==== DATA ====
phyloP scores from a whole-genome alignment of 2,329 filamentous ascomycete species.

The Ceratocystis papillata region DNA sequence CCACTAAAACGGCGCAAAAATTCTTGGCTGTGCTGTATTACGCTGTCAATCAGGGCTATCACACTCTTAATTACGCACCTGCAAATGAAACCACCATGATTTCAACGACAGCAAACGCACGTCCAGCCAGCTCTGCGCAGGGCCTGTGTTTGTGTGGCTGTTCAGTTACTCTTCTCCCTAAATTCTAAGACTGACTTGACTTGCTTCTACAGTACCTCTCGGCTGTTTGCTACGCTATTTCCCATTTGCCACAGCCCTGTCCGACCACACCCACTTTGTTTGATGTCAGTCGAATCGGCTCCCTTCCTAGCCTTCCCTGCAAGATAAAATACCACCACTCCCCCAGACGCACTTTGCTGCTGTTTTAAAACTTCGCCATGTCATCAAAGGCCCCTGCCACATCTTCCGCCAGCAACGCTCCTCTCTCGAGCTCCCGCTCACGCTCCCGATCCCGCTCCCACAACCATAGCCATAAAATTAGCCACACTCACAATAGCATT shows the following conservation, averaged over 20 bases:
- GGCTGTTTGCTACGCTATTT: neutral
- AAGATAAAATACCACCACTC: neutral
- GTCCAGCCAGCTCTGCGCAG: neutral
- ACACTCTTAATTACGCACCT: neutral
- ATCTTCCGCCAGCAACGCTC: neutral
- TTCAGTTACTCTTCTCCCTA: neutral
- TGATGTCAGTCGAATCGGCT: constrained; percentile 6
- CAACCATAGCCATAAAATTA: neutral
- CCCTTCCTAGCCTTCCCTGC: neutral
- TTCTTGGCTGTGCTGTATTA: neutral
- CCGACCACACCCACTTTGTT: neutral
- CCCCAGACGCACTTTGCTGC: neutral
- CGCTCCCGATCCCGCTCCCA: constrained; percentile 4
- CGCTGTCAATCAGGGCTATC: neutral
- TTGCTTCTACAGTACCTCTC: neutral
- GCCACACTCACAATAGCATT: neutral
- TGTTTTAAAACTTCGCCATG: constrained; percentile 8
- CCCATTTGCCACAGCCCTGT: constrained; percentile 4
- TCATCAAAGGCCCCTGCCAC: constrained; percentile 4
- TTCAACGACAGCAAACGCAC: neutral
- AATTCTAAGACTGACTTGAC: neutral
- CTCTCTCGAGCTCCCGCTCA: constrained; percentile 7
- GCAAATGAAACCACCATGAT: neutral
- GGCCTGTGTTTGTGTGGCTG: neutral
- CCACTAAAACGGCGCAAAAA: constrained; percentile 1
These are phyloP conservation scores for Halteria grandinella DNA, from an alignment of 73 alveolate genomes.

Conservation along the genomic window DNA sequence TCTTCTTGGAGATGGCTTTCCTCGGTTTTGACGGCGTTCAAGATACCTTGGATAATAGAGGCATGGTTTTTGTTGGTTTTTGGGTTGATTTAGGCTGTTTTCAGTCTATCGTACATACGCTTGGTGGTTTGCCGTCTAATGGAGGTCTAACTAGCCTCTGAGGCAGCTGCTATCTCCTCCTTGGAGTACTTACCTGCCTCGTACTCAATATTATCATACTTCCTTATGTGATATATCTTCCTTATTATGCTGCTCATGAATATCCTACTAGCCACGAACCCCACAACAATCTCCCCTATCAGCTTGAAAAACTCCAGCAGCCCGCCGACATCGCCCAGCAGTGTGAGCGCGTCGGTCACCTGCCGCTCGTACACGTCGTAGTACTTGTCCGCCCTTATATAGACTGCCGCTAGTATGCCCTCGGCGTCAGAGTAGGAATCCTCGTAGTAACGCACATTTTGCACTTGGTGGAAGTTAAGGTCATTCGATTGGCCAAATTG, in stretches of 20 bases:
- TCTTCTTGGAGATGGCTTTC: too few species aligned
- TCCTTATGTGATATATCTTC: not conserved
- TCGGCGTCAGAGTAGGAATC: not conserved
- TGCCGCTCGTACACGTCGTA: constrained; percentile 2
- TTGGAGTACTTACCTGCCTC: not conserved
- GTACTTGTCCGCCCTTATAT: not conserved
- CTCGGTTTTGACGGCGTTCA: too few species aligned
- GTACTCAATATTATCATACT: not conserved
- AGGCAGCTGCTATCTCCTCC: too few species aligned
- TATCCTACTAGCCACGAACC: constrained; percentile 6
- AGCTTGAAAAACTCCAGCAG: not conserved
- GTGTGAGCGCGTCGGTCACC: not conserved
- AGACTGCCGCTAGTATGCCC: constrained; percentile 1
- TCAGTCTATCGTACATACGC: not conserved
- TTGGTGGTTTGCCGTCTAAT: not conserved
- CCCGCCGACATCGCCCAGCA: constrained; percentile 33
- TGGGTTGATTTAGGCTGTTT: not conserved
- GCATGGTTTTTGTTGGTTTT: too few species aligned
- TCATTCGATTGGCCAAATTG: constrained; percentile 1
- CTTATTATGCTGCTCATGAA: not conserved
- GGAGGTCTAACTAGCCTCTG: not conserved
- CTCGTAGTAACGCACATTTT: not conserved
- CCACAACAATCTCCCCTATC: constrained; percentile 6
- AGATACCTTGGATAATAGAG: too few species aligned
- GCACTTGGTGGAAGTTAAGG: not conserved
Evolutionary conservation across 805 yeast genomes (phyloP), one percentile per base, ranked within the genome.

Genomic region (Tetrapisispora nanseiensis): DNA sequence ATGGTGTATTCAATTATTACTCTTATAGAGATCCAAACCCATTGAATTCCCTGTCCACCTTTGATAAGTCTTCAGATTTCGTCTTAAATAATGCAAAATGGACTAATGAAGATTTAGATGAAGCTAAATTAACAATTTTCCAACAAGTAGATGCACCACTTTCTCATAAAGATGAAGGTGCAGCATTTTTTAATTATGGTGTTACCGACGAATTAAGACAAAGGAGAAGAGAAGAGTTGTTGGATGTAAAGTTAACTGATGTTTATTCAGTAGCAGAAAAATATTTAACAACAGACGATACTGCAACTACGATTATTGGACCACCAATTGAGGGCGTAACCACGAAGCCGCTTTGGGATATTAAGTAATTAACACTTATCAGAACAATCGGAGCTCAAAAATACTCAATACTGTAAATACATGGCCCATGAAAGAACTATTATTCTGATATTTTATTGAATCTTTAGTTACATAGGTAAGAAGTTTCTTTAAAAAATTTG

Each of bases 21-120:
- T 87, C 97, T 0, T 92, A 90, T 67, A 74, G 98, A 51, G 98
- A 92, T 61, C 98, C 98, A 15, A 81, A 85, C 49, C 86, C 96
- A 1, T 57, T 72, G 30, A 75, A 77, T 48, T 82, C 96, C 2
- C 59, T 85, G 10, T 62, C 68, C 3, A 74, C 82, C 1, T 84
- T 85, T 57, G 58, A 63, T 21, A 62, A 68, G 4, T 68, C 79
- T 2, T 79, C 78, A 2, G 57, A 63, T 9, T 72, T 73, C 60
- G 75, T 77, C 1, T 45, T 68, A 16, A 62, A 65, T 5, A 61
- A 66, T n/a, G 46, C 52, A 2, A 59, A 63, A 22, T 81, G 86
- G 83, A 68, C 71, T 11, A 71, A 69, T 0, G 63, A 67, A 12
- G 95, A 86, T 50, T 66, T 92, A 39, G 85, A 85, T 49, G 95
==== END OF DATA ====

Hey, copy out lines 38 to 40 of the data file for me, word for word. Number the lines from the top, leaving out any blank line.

- AGGCAGCTGCTATCTCCTCC: too few species aligned
- TATCCTACTAGCCACGAACC: constrained; percentile 6
- AGCTTGAAAAACTCCAGCAG: not conserved